This month is Mental Health Awareness Month. I’ll be taking some time to share some topics that hopefully some will find helpful. As a mental health counselor I think it is imperative that we work to reduce the stigma that mental health carries. There are a multitude of amazing resources online. A few of my favorites are: NAMI, MHA, & Focus on the Family.
I think depression is among the most common of all mental illnesses. The problem I feel, is that it is often misread, misspoken about, and misdiagnosed or worse, misquoted. I hear some people refer to depression casually as if it is experienced just because of a sad day or a single event. I do not diminish the pain of anyone, however I also know that there are varied levels and types of depression and this can be very confusing. It can also make someone who suffers from a more severe form of depression feel like they are permanently broken. I know because I have been on both sides of that table.
This graphic posted by the National Alliance on Mental Illness (NAMI) is helpful to illustrate the prevalence of mental illness in the United States within the last 12 months. As you can see 1 in 5 adults in the U.S. has experienced mental illness and 8% of adults in the U.S. has experienced depression within the last 12 months. This illustrates the amount of cases diagnosed or reported, i am sure the numbers would be higher if all cases were diagnosed.
This year I wanted to focus more on a personal reflection on my struggle with depression and the things that have helped me tremendously this year.
My depression has been an off and on issue since I was a teenager. I have used unhealthy coping mechanisms and failed miserably at managing it. I have used healthy coping mechanisms and managed it successfully at times. And then other times it just gets overwhelming and I get completely lost in the sea of it. The problem with my depression is it is not always something I outwardly display. I have been doing a lot of reading about it recently and discovered something Dr. Rutherford refers to as ‘perfectly hidden depression. Head over to take a checklist inventory and see if you might resonate with some of it. If as I continue bells click for you.
I am not a textbook example of a depressed presentation. I hide my feelings so well, it is rare that most people get a glimpse into my mind. I strive for perfection in the projects I take on, and I have always strived for perfection. When I was a young child I worked really hard in school to gain honor roll. No one at home was pushing me, I just enjoyed school and felt validated when I earned high grades. I was self motivated to achieve. And if I did poorly at something, it only inspired me to work harder next time I attempted it. I was quiet and withdrawn, I do not remember ever having many close friends growing up. I liked to read and learn new things I would get fascinated with information and dive into topics thoroughly.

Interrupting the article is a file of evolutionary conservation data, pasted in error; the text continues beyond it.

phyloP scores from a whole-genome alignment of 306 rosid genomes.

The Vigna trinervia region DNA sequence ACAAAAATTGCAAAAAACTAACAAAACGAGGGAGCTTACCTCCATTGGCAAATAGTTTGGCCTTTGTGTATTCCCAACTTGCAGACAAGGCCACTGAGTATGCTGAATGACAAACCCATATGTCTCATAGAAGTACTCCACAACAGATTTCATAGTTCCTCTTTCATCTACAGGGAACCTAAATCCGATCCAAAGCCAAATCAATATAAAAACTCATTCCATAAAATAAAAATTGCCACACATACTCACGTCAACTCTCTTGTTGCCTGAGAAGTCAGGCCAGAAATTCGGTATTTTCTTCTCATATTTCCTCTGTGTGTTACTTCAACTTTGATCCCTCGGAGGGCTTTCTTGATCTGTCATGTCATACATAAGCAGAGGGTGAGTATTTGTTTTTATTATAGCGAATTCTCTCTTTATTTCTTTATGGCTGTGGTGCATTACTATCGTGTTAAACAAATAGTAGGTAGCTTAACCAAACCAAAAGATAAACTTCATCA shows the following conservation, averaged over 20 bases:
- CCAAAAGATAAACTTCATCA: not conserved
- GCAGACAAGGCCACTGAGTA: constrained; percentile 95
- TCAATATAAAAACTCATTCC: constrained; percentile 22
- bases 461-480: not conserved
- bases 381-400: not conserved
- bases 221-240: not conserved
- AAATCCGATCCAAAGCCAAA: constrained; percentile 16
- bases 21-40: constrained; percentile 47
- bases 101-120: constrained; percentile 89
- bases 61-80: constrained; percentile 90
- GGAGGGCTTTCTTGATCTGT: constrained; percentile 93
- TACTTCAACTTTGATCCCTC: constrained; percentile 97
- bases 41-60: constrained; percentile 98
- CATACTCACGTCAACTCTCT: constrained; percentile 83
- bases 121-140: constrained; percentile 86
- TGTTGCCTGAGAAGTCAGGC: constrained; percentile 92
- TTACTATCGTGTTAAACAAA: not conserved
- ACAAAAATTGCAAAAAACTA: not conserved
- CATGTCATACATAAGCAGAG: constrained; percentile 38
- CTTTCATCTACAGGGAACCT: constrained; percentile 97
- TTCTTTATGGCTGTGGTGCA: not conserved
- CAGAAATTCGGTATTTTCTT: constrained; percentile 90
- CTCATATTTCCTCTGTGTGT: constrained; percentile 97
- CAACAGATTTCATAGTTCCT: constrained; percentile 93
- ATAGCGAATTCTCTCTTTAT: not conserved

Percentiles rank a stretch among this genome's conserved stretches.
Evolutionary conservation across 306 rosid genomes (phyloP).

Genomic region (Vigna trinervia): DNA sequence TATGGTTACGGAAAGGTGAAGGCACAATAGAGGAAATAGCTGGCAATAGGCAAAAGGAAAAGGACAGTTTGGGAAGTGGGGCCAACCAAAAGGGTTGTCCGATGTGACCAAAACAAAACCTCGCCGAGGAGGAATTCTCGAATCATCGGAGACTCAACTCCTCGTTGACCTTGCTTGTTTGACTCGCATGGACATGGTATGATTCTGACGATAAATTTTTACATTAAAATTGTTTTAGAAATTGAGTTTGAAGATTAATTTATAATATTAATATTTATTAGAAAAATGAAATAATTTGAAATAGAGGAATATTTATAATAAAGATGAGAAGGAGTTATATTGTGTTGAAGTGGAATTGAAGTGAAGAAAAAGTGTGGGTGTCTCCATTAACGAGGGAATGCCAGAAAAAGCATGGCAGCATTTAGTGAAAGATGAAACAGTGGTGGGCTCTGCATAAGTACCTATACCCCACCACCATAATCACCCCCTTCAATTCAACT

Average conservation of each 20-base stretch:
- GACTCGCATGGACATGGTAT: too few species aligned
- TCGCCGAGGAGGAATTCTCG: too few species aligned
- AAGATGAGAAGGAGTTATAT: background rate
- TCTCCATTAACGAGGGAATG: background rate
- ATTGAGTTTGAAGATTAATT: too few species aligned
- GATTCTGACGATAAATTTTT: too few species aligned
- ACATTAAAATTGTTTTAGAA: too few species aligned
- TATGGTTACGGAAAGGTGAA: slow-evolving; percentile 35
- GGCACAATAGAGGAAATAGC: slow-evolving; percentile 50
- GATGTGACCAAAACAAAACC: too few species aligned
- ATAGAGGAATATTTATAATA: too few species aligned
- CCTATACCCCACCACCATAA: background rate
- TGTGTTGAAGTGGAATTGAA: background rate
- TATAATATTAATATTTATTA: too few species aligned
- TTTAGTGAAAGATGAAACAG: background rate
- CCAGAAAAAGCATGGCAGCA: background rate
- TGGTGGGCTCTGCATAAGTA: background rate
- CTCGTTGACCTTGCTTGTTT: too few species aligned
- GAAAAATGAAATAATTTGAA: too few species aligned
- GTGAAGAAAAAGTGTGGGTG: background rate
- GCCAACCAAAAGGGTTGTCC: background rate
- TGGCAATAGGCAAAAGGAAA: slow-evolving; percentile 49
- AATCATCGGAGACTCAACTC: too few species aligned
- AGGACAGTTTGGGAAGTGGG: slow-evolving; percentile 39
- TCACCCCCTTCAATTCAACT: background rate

From the outside I appear like a driven over achiever, and what could possibly ever be wrong with that? The truth is there is a lot wrong with it, for me sometimes. There is a harsh inner critic that exists, it is the thing that drives the achiever at times. The problem is turning the inner critic off becomes impossible at times and perfection as we know it rationally is not possible. This begins a cycle of depression. But its unlike other depressions I have experienced because it is all internal. The perfectionist does not want to appear broken or weak and thus we hide that darkness away deep within ourselves. It can feel suffocating. It is why when I heard the concept of perfectly hidden depression I was drawn in and had to learn more.
After I began learning I started connecting dots throughout my life, and I realized this was one of the things I struggled with. I am so hard on myself and I hate when I do not meet my own expectations. That is a hard place to be stuck at sometimes. More recently after my ankle surgery my depression was worse than it has ever been. It is the first time in over 12 years that I actually did not want to get out of bed.
That is the darkness of depression. It makes us want to sleep a lot more, and isolate ourselves into a cave of darkness. If you are naturally an introvert this can be dangerous because your close friends and family might not suspect anything is unusual until it is far later into a depressive episode. The hard part in being in a depressive episode is we push everyone away and isolate, but the very thing that helps boost mood and get out of a depressive episode is social support and leaving the house.
I think it is important for people to keep talking about depression but the things that they might not notice right away. It is helpful to share our own experiences and journeys so we can continue to help others. One of the hardest things about living in a dark place is thinking you are alone.
I am here to remind someone, that they are not alone, and there is hope.